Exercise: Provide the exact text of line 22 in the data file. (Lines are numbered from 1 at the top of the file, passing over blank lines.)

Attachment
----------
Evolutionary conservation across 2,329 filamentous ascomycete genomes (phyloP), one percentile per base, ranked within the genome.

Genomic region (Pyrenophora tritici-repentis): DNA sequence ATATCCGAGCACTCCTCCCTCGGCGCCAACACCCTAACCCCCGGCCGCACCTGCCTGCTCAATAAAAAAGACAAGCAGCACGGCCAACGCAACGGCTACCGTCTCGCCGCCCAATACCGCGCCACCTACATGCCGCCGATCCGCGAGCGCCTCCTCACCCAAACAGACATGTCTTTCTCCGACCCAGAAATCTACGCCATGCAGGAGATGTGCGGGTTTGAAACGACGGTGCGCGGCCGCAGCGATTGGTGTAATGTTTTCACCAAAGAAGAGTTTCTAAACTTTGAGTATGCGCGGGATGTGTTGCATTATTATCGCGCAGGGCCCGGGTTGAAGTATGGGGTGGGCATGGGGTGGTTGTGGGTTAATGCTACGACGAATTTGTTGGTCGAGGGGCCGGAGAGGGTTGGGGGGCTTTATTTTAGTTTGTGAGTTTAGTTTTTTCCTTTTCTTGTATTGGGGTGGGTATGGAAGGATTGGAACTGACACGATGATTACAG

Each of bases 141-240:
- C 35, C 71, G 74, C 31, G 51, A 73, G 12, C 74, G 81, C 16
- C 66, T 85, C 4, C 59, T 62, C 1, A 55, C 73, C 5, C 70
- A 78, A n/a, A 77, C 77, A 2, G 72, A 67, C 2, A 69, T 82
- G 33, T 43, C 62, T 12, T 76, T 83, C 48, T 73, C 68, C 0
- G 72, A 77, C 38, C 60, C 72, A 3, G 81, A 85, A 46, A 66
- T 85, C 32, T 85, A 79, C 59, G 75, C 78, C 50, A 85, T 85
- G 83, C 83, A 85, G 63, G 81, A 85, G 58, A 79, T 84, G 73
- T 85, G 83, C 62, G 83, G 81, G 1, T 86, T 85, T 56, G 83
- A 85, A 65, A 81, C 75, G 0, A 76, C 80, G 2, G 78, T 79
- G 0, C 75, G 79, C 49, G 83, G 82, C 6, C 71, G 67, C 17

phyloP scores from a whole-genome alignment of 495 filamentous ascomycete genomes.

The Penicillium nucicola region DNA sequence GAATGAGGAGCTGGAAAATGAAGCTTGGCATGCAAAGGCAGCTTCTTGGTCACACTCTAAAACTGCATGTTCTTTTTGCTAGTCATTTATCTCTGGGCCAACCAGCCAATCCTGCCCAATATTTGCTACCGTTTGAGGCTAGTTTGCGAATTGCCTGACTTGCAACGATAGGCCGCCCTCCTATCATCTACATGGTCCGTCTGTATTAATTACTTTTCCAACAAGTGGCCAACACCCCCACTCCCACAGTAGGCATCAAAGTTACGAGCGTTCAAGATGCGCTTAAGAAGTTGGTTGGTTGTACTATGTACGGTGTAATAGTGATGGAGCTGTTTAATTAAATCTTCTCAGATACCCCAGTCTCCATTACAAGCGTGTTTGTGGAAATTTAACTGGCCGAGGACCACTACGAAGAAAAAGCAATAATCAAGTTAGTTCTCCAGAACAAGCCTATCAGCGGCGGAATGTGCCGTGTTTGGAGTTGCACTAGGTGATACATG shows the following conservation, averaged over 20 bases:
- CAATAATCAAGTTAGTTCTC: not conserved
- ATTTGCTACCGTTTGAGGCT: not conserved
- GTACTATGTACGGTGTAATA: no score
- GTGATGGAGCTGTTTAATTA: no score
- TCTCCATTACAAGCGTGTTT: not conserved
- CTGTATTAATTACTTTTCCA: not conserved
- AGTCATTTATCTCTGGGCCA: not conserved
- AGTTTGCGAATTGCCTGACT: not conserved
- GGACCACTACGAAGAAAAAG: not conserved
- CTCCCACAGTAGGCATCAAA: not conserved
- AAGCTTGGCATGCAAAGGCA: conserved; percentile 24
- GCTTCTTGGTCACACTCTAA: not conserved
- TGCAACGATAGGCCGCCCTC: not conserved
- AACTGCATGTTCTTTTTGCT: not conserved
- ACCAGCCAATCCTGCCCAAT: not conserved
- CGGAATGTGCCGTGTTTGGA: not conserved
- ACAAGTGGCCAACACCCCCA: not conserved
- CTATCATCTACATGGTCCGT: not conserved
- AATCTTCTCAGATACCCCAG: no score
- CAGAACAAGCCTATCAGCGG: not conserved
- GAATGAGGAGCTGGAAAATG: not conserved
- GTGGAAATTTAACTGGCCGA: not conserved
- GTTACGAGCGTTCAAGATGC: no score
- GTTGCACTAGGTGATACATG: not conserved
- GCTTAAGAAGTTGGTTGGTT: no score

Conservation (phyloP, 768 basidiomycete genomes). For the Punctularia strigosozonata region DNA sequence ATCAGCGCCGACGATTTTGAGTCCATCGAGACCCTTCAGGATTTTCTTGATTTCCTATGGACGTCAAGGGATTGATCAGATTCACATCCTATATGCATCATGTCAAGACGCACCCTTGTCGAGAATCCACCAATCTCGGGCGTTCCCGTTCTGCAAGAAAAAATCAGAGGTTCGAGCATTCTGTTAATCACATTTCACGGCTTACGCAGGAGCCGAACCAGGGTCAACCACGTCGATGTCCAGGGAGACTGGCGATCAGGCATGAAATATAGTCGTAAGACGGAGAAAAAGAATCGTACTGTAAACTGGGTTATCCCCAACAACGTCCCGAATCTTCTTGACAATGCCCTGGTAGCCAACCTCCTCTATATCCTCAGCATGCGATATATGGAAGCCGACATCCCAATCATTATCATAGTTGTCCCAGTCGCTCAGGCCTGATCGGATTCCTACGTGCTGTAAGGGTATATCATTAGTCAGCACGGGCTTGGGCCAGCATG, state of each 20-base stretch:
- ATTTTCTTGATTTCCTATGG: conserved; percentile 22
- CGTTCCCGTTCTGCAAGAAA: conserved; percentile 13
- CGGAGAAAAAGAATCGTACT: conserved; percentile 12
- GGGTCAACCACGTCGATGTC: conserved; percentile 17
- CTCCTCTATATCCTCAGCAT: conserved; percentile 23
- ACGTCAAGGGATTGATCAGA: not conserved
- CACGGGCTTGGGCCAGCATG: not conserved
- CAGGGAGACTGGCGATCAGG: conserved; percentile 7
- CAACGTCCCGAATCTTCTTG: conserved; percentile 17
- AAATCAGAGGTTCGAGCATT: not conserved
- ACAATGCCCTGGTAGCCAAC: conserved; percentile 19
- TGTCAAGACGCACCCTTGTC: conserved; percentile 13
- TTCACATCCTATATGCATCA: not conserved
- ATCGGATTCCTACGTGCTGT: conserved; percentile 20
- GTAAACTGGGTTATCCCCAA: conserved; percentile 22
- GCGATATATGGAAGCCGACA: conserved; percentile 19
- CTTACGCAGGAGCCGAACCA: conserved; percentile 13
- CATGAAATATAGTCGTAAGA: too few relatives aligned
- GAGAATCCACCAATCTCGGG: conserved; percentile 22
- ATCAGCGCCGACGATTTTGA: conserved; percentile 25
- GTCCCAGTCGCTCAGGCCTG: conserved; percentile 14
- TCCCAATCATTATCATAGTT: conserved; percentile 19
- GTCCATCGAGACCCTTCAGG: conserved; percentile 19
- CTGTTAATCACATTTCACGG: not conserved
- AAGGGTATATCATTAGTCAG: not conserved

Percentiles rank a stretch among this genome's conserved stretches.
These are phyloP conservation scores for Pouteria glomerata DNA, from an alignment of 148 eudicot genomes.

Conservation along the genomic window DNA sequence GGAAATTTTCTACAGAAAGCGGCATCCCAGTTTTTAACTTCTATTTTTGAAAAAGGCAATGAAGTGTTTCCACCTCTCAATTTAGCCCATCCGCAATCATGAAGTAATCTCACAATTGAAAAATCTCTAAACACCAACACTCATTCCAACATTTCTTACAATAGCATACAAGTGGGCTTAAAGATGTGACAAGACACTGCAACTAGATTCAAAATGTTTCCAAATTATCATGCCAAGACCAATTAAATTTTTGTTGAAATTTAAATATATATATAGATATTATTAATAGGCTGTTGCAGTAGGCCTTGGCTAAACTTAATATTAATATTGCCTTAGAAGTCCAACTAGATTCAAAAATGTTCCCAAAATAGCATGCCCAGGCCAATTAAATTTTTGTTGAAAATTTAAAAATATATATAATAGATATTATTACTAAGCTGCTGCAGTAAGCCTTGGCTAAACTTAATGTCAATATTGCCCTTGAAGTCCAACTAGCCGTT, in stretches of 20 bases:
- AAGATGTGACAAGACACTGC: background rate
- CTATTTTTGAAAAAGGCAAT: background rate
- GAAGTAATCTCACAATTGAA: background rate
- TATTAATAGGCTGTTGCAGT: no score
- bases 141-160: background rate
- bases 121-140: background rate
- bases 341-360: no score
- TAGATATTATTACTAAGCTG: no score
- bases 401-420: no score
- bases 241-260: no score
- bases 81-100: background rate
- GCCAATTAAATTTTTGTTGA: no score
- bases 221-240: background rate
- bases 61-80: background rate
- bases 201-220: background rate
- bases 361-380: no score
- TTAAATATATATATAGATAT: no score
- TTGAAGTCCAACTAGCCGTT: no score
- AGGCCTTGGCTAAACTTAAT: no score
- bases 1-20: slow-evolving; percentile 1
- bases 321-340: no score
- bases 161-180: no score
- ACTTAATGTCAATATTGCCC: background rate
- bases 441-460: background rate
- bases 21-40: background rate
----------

- AGTCATTTATCTCTGGGCCA: not conserved